He kept our sanity, for $2.50 per class.

Los Angeles was not the only site for Chocolate Soldier, we were to also play in San Francisco beginning May 22, 1950.

The company moved us to Frisco.

We found an apartment hotel , Hotel El Cortez,for the season,

The kitchen, plus all the rest. It was ideal for our situation.

The ballet teacher?? Well I knew that there was a San Francisco Ballet, so I investigated.

One of the Christensen brothers was teaching. I was not fully happy with that, so I looked further.

I found Nijinska, the sister of Nijinsky.

She was quite crazy, but she gave a good workout..

She told me one class, that I had a jump like her brother, I could not complain.

A phone call while we were doing the Frisco season told me that a woman named Belita, ( a skater, in the movies) was looking for a Canadian dancer to partner her in an ice show. The partnering would take place on a platform on the ice.

So. Belita came to class with Nijinska, then we talked.

Then I talked to Belita’s husband. Money for me, but nothing for my wife, so, that was the end of Belita.

There is a tag line to this story, my circles within circles. During the 70,s when I was with the Royal Ballet, Svetlana Beriosova, who I had partnered in the Metropolitan Ballet during the 40’s (are you keeping up with this?) came to me and introduced a friend, yes, it was Belita.

She did not remember the Frisco thing.? NO!


That was just one of many asides that took place on this American journey.

Yet another aside, was the headline in a Los Angeles newspaper,” I saw world war three start” — the Korean war started.

The process was in motion — rehearsals-show for one month in Los Angeles-show for one month in San Francisco — back to Los Angeles to rehearse the next show–show for a month then back to San Francisco for another month.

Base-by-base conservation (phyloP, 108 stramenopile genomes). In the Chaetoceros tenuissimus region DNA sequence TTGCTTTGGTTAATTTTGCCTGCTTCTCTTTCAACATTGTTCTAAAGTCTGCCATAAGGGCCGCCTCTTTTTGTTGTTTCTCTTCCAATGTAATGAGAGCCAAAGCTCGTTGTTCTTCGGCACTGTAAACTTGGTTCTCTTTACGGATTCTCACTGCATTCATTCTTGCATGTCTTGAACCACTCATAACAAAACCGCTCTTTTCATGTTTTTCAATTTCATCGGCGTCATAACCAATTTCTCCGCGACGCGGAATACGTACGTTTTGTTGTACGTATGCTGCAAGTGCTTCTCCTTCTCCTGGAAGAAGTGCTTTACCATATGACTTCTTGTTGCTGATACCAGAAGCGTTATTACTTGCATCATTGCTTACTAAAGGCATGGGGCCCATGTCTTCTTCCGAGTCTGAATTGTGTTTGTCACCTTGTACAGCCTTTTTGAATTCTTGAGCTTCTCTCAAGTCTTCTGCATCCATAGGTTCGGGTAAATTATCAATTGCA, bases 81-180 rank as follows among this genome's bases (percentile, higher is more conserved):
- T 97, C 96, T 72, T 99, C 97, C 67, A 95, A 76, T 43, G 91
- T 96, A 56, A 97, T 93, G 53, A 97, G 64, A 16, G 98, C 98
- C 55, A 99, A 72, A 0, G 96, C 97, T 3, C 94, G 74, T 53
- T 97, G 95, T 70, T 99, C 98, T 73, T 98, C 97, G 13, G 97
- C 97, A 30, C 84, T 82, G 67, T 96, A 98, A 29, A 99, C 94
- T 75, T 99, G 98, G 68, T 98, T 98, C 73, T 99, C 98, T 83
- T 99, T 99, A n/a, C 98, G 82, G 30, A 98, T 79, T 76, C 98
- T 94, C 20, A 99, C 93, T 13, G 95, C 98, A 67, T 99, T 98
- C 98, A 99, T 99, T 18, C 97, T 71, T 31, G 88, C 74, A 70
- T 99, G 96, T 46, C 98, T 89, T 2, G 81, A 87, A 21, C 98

While playing–eight shows a week. It was what was needed at that point in our lives and we were enjoying it.<

Rose Marie

The second show of the season was Rose Marie, most appropriate given the circumstances. The show takes place in Western Canada, mounties and Indians and all that kind of thing. It was how other people thought of Canadians, even at that point in history.

Again a singer from the Metropolitan Opera, Patrice Munsel. Again someone I had heard on those famous Saturday afternoon radio broadcasts from the Metropolitan Opera.

In 1950 the operetta was twenty five years old. Composed by Rudolf Friml, who, by the way, composed some new music for this production.

There was more dance in this show, including of course the mandatory Indian dance, Totem Tom Tom.


In the process mentioned above, the rehearsal period before Rose Marie, the whole cast was invited by the General Director, Edwin Lester, to a performance of South Pacific, in Los Angeles at our theatre. It was good to see other people working.

I discovered through that invitation, plus a conversation one day with Lester, that he was, a very wealthy man. We began talking about clothes, and it came out during our talk, that he owned a suit, shirt and tie and shoes, for every day of the year, in other words, 365 of each.

I could not help but laugh, inside, and picture what his wardrobe must have looked like. For all that, he was a charming person, always ready to talk to any of us.

Somehow, San Francisco turned out to be the place where we took in more night life than Los Angeles. Why? I am not really sure, just the way it worked.

There were many more night spots in Frisco.

Two in particular stand out, Finocchios and The Candlelight Club. The first was a male gay club, the second was a female gay club.

Both had floor shows appropriate to the gender presented.

At Finocchios the boys made their own costumes, dresses of course, out of crepe paper, a new costume every show.

The Candlelight was dressed in the leather jackets and trousers.

The shows in both places were a scream, we loved them, and carried on heckling them, throughout the show.

They came right back at us.

It was great fun.

Then there was Doodles and Spider, lip syncing to records, at another venue.

This pair attracted a lot of celebrities — Bob Hope was there one night, enjoying the whole show.

Apart from the clubs, there was also a greater variety of food in Frisco, more European than American.

In San Francisco we had talked about what was to happen after the shows closed. London was the chosen destination, because of my familiarity with the dance scene there.

Something came along which changed everything.

A small person was coming into our lives.

We went instead, to Vancouver, where Lois’s mother and father lived.